WSORC Snorkel Clean-up 13/03/2014

After the inspiration of participating in the successful beach and diving clean-up operations organized by Coral View beach resort and BICD respectively, the Whale Shark and Oceanic Research Center decided to join the effort and instigated a snorkeling rubbish collection across Utila harbor. With the intention of making it a weekly initiative, we started small, inviting a handful of volunteers from the Iguana Station to join the WSORC team and we gathered at the Center for a brief briefing from director Lucie. Once the health and safety has been taken care of and everyone was equipped with a mask, snorkel and the all-important mesh bags we were ready to roll.

WSORC Snorkel Clean-up 13/03/2014

Starting from the Utila Lodge dock we headed west along the harbor front at a leisurely pace, scanning the bottom for garbage. The seagrass beds, which cover a great deal of the bay area, seemed clean at first but upon closer inspection contained dozens of glass bottles hidden between the fronds. Some had become homes for numerous sponges, molluscs, crustaceans and other encrusting species and was deemed too much of a disturbance to remove them. However we still collected a great number and were soon weighed down by the combined weight of the glass. Those who were collecting from the sandy areas found a much more varied assortment of refuse, with noticeably more plastics, aluminium, and other strange items including football boots, a computer monitor, a standing fan and a multitude of car tires. Before we had even reached 200m we were forced to turn and head back to dock, as we had collected literally all that we could carry. We hauled all the bags out of the water for the final weigh-in and were astounded at the amount we had amassed in such a short time – 85 lbs (38 kilos) in total! Not bad for a first try.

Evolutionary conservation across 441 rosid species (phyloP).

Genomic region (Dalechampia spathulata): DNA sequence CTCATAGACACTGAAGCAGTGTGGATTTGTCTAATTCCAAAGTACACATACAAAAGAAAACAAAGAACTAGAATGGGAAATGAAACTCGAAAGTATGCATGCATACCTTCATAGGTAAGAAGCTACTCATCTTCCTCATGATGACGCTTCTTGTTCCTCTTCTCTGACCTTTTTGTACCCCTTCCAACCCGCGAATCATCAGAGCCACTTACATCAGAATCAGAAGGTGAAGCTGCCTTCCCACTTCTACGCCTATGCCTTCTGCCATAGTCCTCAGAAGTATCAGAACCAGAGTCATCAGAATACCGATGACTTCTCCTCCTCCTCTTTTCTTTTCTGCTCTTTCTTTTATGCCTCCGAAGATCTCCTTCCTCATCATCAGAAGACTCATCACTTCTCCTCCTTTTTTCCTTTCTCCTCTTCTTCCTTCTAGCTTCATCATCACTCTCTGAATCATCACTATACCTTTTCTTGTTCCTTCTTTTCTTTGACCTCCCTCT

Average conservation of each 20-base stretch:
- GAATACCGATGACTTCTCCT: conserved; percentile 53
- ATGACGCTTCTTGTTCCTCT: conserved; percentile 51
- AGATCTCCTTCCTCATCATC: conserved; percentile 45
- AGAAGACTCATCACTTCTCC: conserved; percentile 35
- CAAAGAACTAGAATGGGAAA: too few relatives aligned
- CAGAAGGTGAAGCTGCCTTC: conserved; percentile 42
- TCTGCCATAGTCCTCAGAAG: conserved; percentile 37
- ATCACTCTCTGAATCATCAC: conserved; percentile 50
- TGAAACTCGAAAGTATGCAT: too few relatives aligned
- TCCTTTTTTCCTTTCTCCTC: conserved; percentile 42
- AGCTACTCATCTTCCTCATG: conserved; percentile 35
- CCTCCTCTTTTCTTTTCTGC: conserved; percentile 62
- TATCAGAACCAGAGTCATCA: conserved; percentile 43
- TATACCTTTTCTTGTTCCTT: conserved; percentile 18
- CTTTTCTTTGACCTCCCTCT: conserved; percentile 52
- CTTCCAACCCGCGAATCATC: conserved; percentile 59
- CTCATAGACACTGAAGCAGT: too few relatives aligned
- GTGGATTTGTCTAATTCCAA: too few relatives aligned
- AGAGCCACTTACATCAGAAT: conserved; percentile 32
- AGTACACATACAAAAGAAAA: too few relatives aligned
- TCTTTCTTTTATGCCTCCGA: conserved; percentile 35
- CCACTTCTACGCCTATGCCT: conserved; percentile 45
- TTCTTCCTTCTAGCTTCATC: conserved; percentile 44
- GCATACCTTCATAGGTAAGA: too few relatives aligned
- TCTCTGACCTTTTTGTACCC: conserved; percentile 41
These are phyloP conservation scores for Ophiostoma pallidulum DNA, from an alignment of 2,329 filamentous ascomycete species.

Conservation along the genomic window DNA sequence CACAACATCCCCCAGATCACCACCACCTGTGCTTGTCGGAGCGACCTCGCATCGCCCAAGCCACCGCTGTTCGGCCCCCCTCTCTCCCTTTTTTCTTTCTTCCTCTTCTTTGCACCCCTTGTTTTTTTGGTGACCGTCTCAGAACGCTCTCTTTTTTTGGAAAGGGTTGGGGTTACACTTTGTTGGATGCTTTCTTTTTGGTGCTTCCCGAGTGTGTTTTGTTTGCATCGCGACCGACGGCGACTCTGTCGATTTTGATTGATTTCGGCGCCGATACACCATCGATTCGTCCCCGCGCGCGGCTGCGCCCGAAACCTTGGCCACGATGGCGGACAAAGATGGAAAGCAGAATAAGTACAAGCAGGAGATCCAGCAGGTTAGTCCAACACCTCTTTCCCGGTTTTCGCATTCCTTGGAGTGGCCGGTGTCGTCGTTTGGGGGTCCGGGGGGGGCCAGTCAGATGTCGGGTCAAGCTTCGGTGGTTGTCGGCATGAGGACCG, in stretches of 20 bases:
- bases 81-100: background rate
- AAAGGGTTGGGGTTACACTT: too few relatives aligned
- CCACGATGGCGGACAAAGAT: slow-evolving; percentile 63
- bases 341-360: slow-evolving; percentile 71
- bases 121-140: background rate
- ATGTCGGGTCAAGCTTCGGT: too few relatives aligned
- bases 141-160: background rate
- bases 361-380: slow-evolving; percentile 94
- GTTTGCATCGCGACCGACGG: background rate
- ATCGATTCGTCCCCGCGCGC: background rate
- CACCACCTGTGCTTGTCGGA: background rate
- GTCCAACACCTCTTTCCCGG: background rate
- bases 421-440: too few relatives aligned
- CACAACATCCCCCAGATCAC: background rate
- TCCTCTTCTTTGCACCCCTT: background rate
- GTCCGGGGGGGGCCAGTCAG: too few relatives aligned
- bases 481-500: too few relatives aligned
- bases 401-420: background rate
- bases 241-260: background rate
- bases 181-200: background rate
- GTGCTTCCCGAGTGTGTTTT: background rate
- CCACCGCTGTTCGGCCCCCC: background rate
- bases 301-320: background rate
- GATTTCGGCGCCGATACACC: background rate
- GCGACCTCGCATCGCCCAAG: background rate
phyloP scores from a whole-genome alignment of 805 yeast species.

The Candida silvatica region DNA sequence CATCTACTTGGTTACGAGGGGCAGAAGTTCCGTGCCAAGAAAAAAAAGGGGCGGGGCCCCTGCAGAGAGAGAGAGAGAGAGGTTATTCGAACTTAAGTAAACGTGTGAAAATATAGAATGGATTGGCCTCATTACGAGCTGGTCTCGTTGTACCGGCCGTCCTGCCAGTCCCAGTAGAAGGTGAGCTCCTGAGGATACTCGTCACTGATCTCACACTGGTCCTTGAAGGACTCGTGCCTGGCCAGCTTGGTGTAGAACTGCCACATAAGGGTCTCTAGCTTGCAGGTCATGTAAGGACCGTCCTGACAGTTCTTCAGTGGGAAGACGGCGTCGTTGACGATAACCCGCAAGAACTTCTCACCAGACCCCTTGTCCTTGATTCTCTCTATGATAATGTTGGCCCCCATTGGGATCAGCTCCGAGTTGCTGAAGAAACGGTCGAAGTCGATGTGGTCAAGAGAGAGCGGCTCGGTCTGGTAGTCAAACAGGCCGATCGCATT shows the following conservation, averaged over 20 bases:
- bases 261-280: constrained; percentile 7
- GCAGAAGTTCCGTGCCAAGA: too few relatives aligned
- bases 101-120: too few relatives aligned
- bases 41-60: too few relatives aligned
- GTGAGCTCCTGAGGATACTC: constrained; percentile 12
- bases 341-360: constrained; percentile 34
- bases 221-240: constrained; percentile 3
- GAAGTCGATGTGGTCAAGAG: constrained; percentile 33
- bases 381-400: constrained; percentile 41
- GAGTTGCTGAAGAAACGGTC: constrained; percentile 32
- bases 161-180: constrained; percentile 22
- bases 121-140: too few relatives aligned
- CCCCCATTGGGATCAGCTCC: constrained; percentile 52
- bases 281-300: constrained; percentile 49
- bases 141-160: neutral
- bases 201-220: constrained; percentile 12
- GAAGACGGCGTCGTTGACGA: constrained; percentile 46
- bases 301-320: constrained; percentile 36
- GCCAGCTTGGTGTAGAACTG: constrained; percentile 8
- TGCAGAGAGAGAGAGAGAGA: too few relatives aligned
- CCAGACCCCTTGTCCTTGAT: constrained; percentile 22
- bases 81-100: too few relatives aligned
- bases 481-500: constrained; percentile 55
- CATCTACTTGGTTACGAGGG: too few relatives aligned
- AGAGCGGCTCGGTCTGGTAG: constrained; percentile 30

After sorting the rubbish into categories to submit the information to Project AWARE, it became clear where the vast majority of trash was being produced – a proliferation of beer bottles, plastic cups and aluminium cans indicated the amount of waste stemming from the many bars along the waterfront. Numerous empty plastic bottles also showed the vast amount of recyclable materials that end up clogging up the natural environment. Thankfully we were able to recover a large proportion of these recyclables and ensure they would be able to be reused in the future.

Altogether the snorkel clean-up was a great success, with plans being laid to create a weekly or biweekly event to continue cleaning the trash from the harbor and regain as much of the recyclable materials as possible. However it was also a very eye opening experience, showing the consequences of continued use of so-called ‘disposable’ items that do not simply vanish once they are out of our sight. Collecting rubbish that has already been dumped provides a valuable service to the environment but is not a solution; instead we need to stop our collective dependence on disposable items and help change the “out of sight, out of mind” philosophy.